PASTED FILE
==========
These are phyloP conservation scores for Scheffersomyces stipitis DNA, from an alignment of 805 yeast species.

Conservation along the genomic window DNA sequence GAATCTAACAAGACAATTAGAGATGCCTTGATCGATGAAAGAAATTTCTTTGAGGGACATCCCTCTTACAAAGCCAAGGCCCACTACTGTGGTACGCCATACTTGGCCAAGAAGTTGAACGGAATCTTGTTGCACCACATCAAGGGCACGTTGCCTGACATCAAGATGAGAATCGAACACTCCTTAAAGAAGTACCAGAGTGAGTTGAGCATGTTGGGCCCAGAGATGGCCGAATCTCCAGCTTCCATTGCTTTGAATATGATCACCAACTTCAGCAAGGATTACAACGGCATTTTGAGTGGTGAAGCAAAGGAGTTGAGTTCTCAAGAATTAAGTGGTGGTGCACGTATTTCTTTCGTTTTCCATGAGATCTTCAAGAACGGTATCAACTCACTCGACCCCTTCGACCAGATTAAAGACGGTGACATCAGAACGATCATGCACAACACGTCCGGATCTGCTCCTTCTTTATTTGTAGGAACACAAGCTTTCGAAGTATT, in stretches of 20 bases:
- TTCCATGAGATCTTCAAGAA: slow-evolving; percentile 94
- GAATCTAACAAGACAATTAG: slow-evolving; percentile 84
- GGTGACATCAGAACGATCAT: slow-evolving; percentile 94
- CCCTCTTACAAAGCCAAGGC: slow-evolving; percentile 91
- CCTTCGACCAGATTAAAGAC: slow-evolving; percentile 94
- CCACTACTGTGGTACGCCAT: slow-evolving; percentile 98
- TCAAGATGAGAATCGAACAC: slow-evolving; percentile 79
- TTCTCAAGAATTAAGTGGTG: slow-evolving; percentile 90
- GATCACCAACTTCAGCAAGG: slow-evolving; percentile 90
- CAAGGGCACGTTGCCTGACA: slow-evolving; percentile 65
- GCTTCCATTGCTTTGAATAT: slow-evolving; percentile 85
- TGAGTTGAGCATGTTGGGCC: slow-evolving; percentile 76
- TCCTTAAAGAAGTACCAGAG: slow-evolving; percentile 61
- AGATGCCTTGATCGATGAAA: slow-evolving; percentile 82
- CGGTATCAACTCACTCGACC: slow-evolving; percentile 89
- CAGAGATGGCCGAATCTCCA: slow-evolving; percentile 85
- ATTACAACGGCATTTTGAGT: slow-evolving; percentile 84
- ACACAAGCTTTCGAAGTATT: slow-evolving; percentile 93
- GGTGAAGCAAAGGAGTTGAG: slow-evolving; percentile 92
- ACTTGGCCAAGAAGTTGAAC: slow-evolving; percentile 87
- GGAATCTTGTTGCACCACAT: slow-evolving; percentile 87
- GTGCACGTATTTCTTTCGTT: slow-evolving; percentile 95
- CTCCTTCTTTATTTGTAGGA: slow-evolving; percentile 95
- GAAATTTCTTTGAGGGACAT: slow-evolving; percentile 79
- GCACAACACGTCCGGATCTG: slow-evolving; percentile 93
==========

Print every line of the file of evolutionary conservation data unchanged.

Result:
These are phyloP conservation scores for Scheffersomyces stipitis DNA, from an alignment of 805 yeast species.

Conservation along the genomic window DNA sequence GAATCTAACAAGACAATTAGAGATGCCTTGATCGATGAAAGAAATTTCTTTGAGGGACATCCCTCTTACAAAGCCAAGGCCCACTACTGTGGTACGCCATACTTGGCCAAGAAGTTGAACGGAATCTTGTTGCACCACATCAAGGGCACGTTGCCTGACATCAAGATGAGAATCGAACACTCCTTAAAGAAGTACCAGAGTGAGTTGAGCATGTTGGGCCCAGAGATGGCCGAATCTCCAGCTTCCATTGCTTTGAATATGATCACCAACTTCAGCAAGGATTACAACGGCATTTTGAGTGGTGAAGCAAAGGAGTTGAGTTCTCAAGAATTAAGTGGTGGTGCACGTATTTCTTTCGTTTTCCATGAGATCTTCAAGAACGGTATCAACTCACTCGACCCCTTCGACCAGATTAAAGACGGTGACATCAGAACGATCATGCACAACACGTCCGGATCTGCTCCTTCTTTATTTGTAGGAACACAAGCTTTCGAAGTATT, in stretches of 20 bases:
- TTCCATGAGATCTTCAAGAA: slow-evolving; percentile 94
- GAATCTAACAAGACAATTAG: slow-evolving; percentile 84
- GGTGACATCAGAACGATCAT: slow-evolving; percentile 94
- CCCTCTTACAAAGCCAAGGC: slow-evolving; percentile 91
- CCTTCGACCAGATTAAAGAC: slow-evolving; percentile 94
- CCACTACTGTGGTACGCCAT: slow-evolving; percentile 98
- TCAAGATGAGAATCGAACAC: slow-evolving; percentile 79
- TTCTCAAGAATTAAGTGGTG: slow-evolving; percentile 90
- GATCACCAACTTCAGCAAGG: slow-evolving; percentile 90
- CAAGGGCACGTTGCCTGACA: slow-evolving; percentile 65
- GCTTCCATTGCTTTGAATAT: slow-evolving; percentile 85
- TGAGTTGAGCATGTTGGGCC: slow-evolving; percentile 76
- TCCTTAAAGAAGTACCAGAG: slow-evolving; percentile 61
- AGATGCCTTGATCGATGAAA: slow-evolving; percentile 82
- CGGTATCAACTCACTCGACC: slow-evolving; percentile 89
- CAGAGATGGCCGAATCTCCA: slow-evolving; percentile 85
- ATTACAACGGCATTTTGAGT: slow-evolving; percentile 84
- ACACAAGCTTTCGAAGTATT: slow-evolving; percentile 93
- GGTGAAGCAAAGGAGTTGAG: slow-evolving; percentile 92
- ACTTGGCCAAGAAGTTGAAC: slow-evolving; percentile 87
- GGAATCTTGTTGCACCACAT: slow-evolving; percentile 87
- GTGCACGTATTTCTTTCGTT: slow-evolving; percentile 95
- CTCCTTCTTTATTTGTAGGA: slow-evolving; percentile 95
- GAAATTTCTTTGAGGGACAT: slow-evolving; percentile 79
- GCACAACACGTCCGGATCTG: slow-evolving; percentile 93